(2) Limit on amount of credit or refund.-(A) Limit where claim filed within 3-year period.-If the claim was filed by the taxpayer during the 3-year period prescribed in subsection (a), the amount of the credit or refund shall not exceed the portion of the tax paid within the period, immediately preceding the filing of the claim, equal to 3 years plus the period of any extension of time for filing the return. If the tax was required to be paid by means of a stamp, the amount of the credit or refund shall not exceed the portion of the tax paid within the 3 years immediately preceding the filing of the claim.

(B) Limit where claim not filed within 3-year period.-If the claim was not filed within such 3-year period, the amount of the credit or refund shall not exceed the portion of the tax paid during the 2 years immediately preceding the filing of the claim.

(C) Limit if no claim filed.-If no claim was filed, the credit or refund shall not exceed the amount which would be allowable under subparagraph (A) or (B), as the case may be, if claim was filed on the date the credit or refund is allowed. 26 U.S.C. § 6511(a-b). "Read together, the import of these sections is clear: unless a claim for refund of a tax has been filed within the time limits imposed by § 6511(a), a suit for refund, regardless of whether the tax is alleged to have been 'erroneously,' 'illegally,' or 'wrongfully collected,' §§ 1346(a)(1), 7422(a), may not be maintained in any court." Dalm, 494 U.S. at 602 (citation omitted).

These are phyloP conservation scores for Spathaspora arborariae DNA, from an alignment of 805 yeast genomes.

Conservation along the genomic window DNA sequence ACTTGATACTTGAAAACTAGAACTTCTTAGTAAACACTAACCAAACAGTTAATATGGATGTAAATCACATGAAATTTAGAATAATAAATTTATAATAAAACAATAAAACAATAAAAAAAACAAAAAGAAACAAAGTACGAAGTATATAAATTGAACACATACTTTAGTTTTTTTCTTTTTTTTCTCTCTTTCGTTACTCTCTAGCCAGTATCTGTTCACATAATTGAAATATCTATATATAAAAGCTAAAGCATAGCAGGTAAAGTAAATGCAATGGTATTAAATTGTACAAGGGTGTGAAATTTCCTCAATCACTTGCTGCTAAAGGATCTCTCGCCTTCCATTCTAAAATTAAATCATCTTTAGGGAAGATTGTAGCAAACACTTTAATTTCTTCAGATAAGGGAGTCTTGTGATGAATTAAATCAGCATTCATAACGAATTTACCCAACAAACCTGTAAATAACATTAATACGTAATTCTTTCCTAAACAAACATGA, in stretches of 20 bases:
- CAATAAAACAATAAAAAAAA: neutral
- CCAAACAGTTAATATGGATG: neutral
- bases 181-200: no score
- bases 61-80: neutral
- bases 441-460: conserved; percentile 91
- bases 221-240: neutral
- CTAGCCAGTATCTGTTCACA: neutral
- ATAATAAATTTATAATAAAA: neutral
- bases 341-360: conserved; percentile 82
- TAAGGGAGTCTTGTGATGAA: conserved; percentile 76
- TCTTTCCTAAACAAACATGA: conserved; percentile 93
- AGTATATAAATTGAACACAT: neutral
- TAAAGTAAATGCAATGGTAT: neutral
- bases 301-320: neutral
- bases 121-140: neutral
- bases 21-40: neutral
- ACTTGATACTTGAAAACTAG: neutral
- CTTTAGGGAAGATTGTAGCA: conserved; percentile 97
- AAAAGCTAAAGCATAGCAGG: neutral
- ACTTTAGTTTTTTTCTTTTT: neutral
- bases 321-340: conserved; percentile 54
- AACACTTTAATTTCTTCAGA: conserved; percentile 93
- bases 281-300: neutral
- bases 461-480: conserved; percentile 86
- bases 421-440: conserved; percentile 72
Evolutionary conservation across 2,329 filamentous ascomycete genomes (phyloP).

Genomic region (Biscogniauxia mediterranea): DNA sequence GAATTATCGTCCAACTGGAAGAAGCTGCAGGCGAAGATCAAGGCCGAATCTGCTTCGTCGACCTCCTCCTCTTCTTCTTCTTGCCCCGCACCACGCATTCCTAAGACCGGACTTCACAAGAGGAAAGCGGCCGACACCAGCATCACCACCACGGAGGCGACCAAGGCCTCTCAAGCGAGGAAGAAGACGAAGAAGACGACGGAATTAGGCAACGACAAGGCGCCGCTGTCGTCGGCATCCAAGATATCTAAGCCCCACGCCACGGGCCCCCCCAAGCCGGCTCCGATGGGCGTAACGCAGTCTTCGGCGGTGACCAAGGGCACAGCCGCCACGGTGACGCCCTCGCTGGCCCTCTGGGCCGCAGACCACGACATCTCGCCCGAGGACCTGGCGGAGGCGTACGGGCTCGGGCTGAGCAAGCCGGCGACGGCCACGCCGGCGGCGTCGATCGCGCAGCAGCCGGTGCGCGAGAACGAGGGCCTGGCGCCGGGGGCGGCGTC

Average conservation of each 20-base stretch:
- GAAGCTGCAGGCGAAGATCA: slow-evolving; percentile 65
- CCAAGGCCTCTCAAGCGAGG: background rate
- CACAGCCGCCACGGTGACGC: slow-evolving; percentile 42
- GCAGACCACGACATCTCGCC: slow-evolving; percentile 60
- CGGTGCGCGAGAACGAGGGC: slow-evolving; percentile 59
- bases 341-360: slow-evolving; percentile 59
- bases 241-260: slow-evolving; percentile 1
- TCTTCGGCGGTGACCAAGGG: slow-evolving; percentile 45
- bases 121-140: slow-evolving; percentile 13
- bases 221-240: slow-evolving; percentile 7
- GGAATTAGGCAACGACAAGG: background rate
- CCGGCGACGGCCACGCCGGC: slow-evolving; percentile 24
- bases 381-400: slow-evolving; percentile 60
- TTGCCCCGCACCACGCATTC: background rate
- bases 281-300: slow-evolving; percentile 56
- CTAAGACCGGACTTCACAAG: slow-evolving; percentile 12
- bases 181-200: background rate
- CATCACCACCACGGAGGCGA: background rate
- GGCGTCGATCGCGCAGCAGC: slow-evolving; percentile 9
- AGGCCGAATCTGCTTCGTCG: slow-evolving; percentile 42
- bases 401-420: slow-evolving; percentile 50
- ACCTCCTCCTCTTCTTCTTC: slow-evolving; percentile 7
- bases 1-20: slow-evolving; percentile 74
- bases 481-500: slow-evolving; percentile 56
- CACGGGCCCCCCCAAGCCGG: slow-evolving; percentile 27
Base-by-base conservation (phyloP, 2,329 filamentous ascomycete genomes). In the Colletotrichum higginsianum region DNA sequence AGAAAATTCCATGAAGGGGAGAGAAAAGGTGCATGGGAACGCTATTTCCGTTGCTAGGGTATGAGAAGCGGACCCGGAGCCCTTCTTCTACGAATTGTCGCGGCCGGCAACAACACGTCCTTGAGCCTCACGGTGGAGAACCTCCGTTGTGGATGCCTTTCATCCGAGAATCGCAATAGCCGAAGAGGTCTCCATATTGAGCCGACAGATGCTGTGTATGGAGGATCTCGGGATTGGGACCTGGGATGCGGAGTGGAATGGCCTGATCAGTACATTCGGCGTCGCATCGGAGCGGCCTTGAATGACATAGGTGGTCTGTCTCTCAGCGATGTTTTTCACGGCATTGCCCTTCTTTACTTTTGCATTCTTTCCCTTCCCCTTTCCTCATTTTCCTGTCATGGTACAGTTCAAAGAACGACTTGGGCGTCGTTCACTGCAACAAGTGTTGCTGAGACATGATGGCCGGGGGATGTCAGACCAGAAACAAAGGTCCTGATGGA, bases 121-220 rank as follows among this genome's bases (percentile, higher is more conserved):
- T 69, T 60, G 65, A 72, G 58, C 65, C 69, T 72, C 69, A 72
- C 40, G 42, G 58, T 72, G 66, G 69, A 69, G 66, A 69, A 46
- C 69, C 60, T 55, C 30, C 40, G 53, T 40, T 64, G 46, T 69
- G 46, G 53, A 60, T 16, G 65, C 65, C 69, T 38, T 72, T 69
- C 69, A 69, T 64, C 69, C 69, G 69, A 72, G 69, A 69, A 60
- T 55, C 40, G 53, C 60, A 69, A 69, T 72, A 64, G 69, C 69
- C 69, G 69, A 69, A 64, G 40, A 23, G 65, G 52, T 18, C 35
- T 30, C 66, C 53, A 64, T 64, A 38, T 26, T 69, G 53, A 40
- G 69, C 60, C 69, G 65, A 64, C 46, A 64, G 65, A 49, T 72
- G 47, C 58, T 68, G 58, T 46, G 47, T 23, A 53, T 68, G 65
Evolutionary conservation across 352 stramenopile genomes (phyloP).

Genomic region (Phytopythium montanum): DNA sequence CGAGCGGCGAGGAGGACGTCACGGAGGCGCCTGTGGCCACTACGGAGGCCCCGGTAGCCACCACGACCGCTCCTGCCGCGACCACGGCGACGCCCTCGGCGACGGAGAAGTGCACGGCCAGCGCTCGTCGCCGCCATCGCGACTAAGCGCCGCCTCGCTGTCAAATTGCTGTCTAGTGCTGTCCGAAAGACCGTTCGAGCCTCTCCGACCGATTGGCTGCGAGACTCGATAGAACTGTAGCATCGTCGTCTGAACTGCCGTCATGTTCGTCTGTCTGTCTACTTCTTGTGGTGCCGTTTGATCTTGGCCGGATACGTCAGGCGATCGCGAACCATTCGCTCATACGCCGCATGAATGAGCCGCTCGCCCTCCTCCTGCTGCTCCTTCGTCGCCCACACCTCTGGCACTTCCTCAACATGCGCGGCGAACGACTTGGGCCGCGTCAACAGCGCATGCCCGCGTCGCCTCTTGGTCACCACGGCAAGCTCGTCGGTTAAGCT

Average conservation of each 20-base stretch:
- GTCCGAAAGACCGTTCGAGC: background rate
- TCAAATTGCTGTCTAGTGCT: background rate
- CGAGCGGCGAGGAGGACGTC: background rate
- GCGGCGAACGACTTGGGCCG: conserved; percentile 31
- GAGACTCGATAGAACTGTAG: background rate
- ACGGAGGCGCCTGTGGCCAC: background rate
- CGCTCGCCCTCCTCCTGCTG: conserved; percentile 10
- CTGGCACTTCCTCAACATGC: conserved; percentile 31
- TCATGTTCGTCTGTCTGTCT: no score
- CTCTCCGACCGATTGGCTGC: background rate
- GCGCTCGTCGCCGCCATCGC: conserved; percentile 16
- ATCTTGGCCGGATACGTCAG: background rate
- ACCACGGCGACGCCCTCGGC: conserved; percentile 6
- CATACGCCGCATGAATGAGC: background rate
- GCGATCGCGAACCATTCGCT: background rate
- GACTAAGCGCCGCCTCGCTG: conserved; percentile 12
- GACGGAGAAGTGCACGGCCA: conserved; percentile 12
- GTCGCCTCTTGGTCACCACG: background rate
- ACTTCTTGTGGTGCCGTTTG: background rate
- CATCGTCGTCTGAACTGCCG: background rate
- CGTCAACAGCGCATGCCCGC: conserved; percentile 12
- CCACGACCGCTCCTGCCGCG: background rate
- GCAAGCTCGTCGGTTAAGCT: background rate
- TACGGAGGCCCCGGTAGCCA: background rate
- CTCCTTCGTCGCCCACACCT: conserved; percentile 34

A tax return that claims a refund is considered a "claim" for purposes of § 6511. 26 C.F.R. § 301-6402-3(a) (1, 5), (c).

Therefore, based on the undisputed evidence, Plaintiff's refund suit for the 2001 tax year is barred by the statute of limitations, and the Court lacks subject matter jurisdiction over her claim. See 26 U.S.C. §6511(b)(2)(A).

III. Conclusion

Based on the foregoing, Defendant's unopposed Motion for Summary Judgment (Doc. 36) shall be granted. An appropriate Order and Judgment follows.

ORDER AND JUDGMENT

AND NOW, this 29th day of March, 2010, IT IS HEREBY ORDERED THAT:

1. Defendant's Motion for Summary Judgment (Doc. 36) is GRANTED; and

2. The Clerk of Court is directed to enter Judgment in favor of Defendant United States of America and against Plaintiff Karen S. Glinsky, and to mark this case closed.

THOMAS M. BLEWITT United States Magistrate Judge

20100329